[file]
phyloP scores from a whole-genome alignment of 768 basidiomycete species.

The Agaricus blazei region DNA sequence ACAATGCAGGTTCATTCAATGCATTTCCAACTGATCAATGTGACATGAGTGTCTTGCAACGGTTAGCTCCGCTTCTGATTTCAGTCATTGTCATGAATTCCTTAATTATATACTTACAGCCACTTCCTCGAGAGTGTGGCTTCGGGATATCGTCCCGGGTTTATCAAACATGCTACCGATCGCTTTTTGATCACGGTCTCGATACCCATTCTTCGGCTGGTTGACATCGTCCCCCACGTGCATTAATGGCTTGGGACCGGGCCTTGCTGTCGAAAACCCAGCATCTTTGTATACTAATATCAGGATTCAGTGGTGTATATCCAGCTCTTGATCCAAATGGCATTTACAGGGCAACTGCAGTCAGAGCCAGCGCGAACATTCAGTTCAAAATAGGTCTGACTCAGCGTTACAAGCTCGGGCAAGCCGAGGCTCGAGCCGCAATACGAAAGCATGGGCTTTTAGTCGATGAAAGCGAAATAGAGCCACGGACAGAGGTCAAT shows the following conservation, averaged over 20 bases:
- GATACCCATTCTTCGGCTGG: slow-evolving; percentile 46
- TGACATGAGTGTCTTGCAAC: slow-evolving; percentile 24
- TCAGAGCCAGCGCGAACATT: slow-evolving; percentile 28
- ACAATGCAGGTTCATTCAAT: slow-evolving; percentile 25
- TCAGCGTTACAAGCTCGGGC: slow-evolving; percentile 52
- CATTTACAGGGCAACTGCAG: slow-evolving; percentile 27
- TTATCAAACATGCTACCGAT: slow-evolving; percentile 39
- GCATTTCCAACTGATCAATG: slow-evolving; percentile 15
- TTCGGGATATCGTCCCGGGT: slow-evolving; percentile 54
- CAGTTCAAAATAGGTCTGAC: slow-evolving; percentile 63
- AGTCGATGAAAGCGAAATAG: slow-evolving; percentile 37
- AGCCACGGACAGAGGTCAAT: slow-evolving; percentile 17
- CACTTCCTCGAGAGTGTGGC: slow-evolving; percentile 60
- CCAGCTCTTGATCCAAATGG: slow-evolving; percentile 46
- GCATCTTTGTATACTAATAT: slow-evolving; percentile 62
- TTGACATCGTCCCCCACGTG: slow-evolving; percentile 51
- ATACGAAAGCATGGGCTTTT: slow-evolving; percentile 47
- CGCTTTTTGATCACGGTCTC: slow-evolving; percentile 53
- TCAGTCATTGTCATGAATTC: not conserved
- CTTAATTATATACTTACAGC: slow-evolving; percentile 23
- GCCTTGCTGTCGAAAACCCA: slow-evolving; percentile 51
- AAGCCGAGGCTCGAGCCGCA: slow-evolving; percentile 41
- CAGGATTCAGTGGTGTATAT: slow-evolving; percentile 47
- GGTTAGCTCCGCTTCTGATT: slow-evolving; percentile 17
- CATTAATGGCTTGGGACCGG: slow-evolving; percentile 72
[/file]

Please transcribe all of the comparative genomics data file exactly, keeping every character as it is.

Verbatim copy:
phyloP scores from a whole-genome alignment of 768 basidiomycete species.

The Agaricus blazei region DNA sequence ACAATGCAGGTTCATTCAATGCATTTCCAACTGATCAATGTGACATGAGTGTCTTGCAACGGTTAGCTCCGCTTCTGATTTCAGTCATTGTCATGAATTCCTTAATTATATACTTACAGCCACTTCCTCGAGAGTGTGGCTTCGGGATATCGTCCCGGGTTTATCAAACATGCTACCGATCGCTTTTTGATCACGGTCTCGATACCCATTCTTCGGCTGGTTGACATCGTCCCCCACGTGCATTAATGGCTTGGGACCGGGCCTTGCTGTCGAAAACCCAGCATCTTTGTATACTAATATCAGGATTCAGTGGTGTATATCCAGCTCTTGATCCAAATGGCATTTACAGGGCAACTGCAGTCAGAGCCAGCGCGAACATTCAGTTCAAAATAGGTCTGACTCAGCGTTACAAGCTCGGGCAAGCCGAGGCTCGAGCCGCAATACGAAAGCATGGGCTTTTAGTCGATGAAAGCGAAATAGAGCCACGGACAGAGGTCAAT shows the following conservation, averaged over 20 bases:
- GATACCCATTCTTCGGCTGG: slow-evolving; percentile 46
- TGACATGAGTGTCTTGCAAC: slow-evolving; percentile 24
- TCAGAGCCAGCGCGAACATT: slow-evolving; percentile 28
- ACAATGCAGGTTCATTCAAT: slow-evolving; percentile 25
- TCAGCGTTACAAGCTCGGGC: slow-evolving; percentile 52
- CATTTACAGGGCAACTGCAG: slow-evolving; percentile 27
- TTATCAAACATGCTACCGAT: slow-evolving; percentile 39
- GCATTTCCAACTGATCAATG: slow-evolving; percentile 15
- TTCGGGATATCGTCCCGGGT: slow-evolving; percentile 54
- CAGTTCAAAATAGGTCTGAC: slow-evolving; percentile 63
- AGTCGATGAAAGCGAAATAG: slow-evolving; percentile 37
- AGCCACGGACAGAGGTCAAT: slow-evolving; percentile 17
- CACTTCCTCGAGAGTGTGGC: slow-evolving; percentile 60
- CCAGCTCTTGATCCAAATGG: slow-evolving; percentile 46
- GCATCTTTGTATACTAATAT: slow-evolving; percentile 62
- TTGACATCGTCCCCCACGTG: slow-evolving; percentile 51
- ATACGAAAGCATGGGCTTTT: slow-evolving; percentile 47
- CGCTTTTTGATCACGGTCTC: slow-evolving; percentile 53
- TCAGTCATTGTCATGAATTC: not conserved
- CTTAATTATATACTTACAGC: slow-evolving; percentile 23
- GCCTTGCTGTCGAAAACCCA: slow-evolving; percentile 51
- AAGCCGAGGCTCGAGCCGCA: slow-evolving; percentile 41
- CAGGATTCAGTGGTGTATAT: slow-evolving; percentile 47
- GGTTAGCTCCGCTTCTGATT: slow-evolving; percentile 17
- CATTAATGGCTTGGGACCGG: slow-evolving; percentile 72